I am a software developer with 5 years of professional experience and 5 years of freelance experience. Prior to that, I taught myself programming since I was a kid. I have no degree.

I was able to get my foot in the door using that alone, but recently a Reddit thread was posted showing that someone with no degree had applied to over 400 jobs and only got 10 or so responses. That has been my experience, as well.

I was fortunate to get the jobs that I have with the use of recruiters. Due to circumstance, I really need to maintain employment to the best of my ability and have more stability, and would like to be able to pass the automated filters for degrees.

So while I'm working, I'd like to take classes in the evening online and just knock out some degree.

Does it matter if it's an associate's degree or not, in your knowledge? And are there accelerated programs that I could pursue in the evening, online? I've looked and looked and I just cannot find what I'm looking for, without submitting my personal information to sketchy website forms.

Clarification in case it matters: I'm in the United States.

  • Check out the Open University (UK) - been doing online degrees for decades and are well established & fantastic reputation. Not sure what credit you might get for experience - that's a chat for the admissions etc...
    – Solar Mike
    May 28, 2019 at 15:33
  • @SolarMike, Open U is limited in where they can offer degrees. Several years ago they tried to open a US branch but weren't successful at it - market conditions, I think.
    – Buffy
    May 28, 2019 at 15:43
  • @Buffy that detail was not there when I made the comment - need to polish my crystal ball, or make the assumption that all questions are US based...
    – Solar Mike
    May 28, 2019 at 15:45
  • @SolarMike, I worry about OU with the looming Brexit. They may, then be limited to UK only, but I haven't been in touch with anyone there lately and don't know their position on the Continent. But it is high quality, for sure.
    – Buffy
    May 28, 2019 at 15:49
  • @Buffy Brexit is a minor "blip" in the history we have with the countries in Europe - trading and travel going back over 2000 years... a LOT of history...
    – Solar Mike
    May 28, 2019 at 16:38

2 Answers 2


I think that an associates degree isn't going to get you terrifically far in the employment market. In the US the first couple of undergraduate years (i.e. an associates) is pretty general, rather than focused on employable skills. The advanced courses normally come later.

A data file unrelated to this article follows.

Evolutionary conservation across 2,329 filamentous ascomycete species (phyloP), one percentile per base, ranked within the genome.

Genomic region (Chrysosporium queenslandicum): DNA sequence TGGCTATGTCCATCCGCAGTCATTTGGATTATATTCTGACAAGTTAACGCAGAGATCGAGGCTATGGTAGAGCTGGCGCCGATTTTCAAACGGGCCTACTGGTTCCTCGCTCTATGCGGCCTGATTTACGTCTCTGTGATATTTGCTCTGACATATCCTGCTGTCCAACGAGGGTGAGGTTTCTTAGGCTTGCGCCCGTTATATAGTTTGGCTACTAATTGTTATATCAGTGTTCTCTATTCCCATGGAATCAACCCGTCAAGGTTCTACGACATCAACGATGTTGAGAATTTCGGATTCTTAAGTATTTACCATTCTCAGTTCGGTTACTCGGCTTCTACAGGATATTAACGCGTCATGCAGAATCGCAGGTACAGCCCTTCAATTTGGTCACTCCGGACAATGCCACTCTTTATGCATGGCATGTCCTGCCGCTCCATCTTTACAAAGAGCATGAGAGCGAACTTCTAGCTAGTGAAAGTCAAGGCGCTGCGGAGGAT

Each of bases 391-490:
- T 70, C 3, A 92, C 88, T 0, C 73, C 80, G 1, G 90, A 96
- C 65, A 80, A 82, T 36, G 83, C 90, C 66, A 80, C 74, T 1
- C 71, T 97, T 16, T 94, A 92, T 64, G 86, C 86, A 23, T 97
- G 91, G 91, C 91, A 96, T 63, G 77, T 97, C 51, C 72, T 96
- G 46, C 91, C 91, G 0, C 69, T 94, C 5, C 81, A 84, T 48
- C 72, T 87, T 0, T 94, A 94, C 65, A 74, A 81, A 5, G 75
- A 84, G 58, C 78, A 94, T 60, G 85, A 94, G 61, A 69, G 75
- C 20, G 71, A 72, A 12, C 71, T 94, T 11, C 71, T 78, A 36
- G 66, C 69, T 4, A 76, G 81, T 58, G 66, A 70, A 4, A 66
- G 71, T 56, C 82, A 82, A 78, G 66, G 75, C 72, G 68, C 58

However, it is a start. As with most applications you want to show not just general qualifications, but how you are especially suited to the position and highly likely to be a success at it. In your current situation it may be your employment history that is your most important asset.

But specialty courses that are available online through some reputable outlet can add to your CV. That would be true even without a degree.

There are some US universities that can give you credit for "life experiences" in some cases. If you are in a place with a lot of educational opportunities (NYC,...) you might explore what your real requirements might be and how you could get a degree part time and at night, week-ends, ...


It looks like you are highly depending on the work you are doing, so being a full-time student is not an option I guess.

Here are the options I see:

In germany we have something that lets you work half a year and the other half is being a "full-time" student, during the student time you also get full money from the employer(In general you get paid about 50% less as if you already have obtained a degree, depending on the work place it is about 1000€ here). This degree counts as a full degree. Maybe there is something similiar in the US?

We also have something called "Fernstudium"(Blunt translation is: "Studying from afar") where you get all your material sent home and you work in your freetime whenever you want. You only have to attend the university about 10-15 times a year(for exams and small courses over the weekend sometimtes). This also counts as a full degree.

Now the options end which gives you a fully recognized degree. The next things are online courses, specializations and other training which gives you certificates. The recognition of those is highly dependent on the work place you want to apply.

I have completed several courses as software architect on coursera, got nice looking certificates from them with a logo from university of alberta, signed by professors etc., but my experience during job interview was that they did not seem to care at all. You could also look for "udacity nanodegree" which is an online course...but you would need to check how they are acknowledged in your area.

My advice: Try to get a full degree in your freetime, look for something in the US that is similiar to a "Fernstudium". I would be surprised if there isn't anything like that.

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